- Learn to say 'no' to the good so you can say 'yes' to the best. John C. Maxwell
Visit Saint Helena
Saint Helena is a volcanic tropical island in the South Atlantic Ocean, 4,000 kilometres (2,500 mi) east of Rio de Janeiro and 1,950 kilometres (1,210 mi) west of the Cunene River, which marks the border between Namibia and Angola in southwestern Africa. It is part of the British Overseas Territory of Saint Helena, Ascension and Tristan da Cunha. Saint Helena measures about 16 by 8 kilometres (10 by 5 mi) and has a population of 4,534 (2016 census). It was named after Saint Helena of Constantinople.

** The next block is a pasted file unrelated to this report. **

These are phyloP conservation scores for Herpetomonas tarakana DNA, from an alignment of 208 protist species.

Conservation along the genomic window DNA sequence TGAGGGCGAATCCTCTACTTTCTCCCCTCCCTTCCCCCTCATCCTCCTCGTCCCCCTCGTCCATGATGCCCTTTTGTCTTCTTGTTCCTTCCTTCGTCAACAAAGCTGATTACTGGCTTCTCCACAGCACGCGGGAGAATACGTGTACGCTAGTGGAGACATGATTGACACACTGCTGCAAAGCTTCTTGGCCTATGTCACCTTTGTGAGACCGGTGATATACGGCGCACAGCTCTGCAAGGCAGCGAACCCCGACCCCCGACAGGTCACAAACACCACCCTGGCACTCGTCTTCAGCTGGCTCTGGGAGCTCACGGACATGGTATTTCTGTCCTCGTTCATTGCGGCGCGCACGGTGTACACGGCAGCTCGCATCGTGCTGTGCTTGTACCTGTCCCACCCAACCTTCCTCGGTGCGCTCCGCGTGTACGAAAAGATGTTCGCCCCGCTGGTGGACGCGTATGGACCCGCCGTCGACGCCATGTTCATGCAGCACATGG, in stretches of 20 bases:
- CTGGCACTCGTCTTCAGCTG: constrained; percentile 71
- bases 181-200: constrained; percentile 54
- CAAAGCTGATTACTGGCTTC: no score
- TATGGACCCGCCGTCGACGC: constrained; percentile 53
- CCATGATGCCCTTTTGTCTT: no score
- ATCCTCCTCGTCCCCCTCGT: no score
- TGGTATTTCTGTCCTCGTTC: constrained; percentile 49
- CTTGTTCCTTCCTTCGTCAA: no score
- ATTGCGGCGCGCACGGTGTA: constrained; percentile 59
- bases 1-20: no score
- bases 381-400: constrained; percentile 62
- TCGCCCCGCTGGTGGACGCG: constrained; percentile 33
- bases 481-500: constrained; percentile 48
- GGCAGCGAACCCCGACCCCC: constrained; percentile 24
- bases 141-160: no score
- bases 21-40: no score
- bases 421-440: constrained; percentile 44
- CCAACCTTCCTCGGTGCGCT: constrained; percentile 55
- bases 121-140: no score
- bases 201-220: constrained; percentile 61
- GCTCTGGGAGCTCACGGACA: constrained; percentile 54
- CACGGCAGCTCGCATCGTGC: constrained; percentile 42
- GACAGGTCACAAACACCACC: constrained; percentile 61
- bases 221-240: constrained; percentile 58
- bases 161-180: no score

The history of St Helena is fascinating and touches many aspects of world history.
Discovered by the Portuguese in 1502, it became a Dutch then a British possession (initially under the East India Company then the Crown). It was a strategically important port of call during the British Empire, until the opening of the Suez Canal and the advent of steamships.
The island’s remote location meant it was used as a place of exile for key prisoners, including some 6 000 Boers, Chief Dinizulu, Bahraini princes and, of course, Napoleon, who died on St Helena. The island also played an important role during the abolition of slavery.
This heritage provides a significant legacy of fortifications, remains, historic buildings, and what has been described as “the quintessential Atlantic port” – Jamestown.